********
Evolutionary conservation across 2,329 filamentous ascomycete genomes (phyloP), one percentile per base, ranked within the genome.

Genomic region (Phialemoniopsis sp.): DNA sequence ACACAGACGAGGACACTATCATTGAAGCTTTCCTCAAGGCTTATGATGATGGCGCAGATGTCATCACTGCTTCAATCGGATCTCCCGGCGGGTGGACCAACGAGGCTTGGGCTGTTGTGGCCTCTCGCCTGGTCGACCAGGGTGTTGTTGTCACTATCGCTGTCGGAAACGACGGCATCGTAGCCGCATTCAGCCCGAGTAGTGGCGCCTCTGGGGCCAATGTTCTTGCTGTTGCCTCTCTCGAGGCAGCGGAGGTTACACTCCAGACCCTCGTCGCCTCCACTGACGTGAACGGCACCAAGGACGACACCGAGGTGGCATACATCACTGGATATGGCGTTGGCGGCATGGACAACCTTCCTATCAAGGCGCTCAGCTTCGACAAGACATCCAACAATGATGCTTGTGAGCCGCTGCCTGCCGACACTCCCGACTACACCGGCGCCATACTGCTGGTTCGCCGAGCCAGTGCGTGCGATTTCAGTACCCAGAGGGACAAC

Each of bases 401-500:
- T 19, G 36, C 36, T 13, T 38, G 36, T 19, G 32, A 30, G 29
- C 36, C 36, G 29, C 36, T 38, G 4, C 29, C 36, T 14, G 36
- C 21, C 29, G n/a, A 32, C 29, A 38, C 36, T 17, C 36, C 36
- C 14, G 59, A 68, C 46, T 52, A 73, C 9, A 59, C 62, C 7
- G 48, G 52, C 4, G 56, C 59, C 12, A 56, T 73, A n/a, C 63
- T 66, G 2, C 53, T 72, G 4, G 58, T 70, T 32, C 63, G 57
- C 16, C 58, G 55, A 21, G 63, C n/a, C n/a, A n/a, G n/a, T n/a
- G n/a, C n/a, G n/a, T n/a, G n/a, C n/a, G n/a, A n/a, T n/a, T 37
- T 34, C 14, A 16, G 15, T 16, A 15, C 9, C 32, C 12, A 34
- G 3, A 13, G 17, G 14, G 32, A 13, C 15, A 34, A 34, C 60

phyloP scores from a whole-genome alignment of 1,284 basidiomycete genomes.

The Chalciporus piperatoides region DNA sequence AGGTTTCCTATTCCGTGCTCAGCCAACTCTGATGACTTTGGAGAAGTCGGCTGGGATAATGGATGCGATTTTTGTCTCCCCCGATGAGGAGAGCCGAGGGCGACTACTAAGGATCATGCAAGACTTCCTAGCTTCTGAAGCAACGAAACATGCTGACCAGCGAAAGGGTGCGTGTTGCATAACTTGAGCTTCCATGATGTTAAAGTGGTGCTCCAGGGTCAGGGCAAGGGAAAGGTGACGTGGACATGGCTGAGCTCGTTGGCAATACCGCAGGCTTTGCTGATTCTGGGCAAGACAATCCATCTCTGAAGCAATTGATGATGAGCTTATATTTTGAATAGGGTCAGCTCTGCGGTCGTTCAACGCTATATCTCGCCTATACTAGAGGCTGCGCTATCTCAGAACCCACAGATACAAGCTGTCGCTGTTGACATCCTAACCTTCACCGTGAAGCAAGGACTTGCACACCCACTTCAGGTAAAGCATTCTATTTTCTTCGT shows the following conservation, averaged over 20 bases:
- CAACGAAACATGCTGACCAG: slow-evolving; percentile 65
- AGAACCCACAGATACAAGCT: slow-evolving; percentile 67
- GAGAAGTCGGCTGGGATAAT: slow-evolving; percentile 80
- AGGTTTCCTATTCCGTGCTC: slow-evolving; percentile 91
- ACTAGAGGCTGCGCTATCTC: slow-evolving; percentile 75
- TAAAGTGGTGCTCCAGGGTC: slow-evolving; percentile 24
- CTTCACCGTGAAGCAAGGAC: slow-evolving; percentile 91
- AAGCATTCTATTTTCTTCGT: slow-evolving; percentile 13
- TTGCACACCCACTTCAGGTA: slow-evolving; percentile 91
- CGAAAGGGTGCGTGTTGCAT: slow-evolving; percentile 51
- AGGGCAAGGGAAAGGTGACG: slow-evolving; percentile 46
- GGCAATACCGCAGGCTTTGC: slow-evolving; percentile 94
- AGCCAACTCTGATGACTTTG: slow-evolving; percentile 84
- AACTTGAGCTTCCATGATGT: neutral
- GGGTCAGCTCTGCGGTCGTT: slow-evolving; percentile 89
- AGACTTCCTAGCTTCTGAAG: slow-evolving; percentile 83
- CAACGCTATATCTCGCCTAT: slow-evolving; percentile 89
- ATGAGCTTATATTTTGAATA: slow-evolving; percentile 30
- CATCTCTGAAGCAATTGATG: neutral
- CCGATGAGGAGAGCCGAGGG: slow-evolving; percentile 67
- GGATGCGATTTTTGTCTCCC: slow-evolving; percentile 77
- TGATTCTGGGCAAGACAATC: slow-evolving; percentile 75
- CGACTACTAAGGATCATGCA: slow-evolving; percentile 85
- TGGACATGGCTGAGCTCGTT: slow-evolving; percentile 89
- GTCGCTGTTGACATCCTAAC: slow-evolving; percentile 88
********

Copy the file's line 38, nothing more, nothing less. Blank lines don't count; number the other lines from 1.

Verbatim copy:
- CGACTACTAAGGATCATGCA: slow-evolving; percentile 85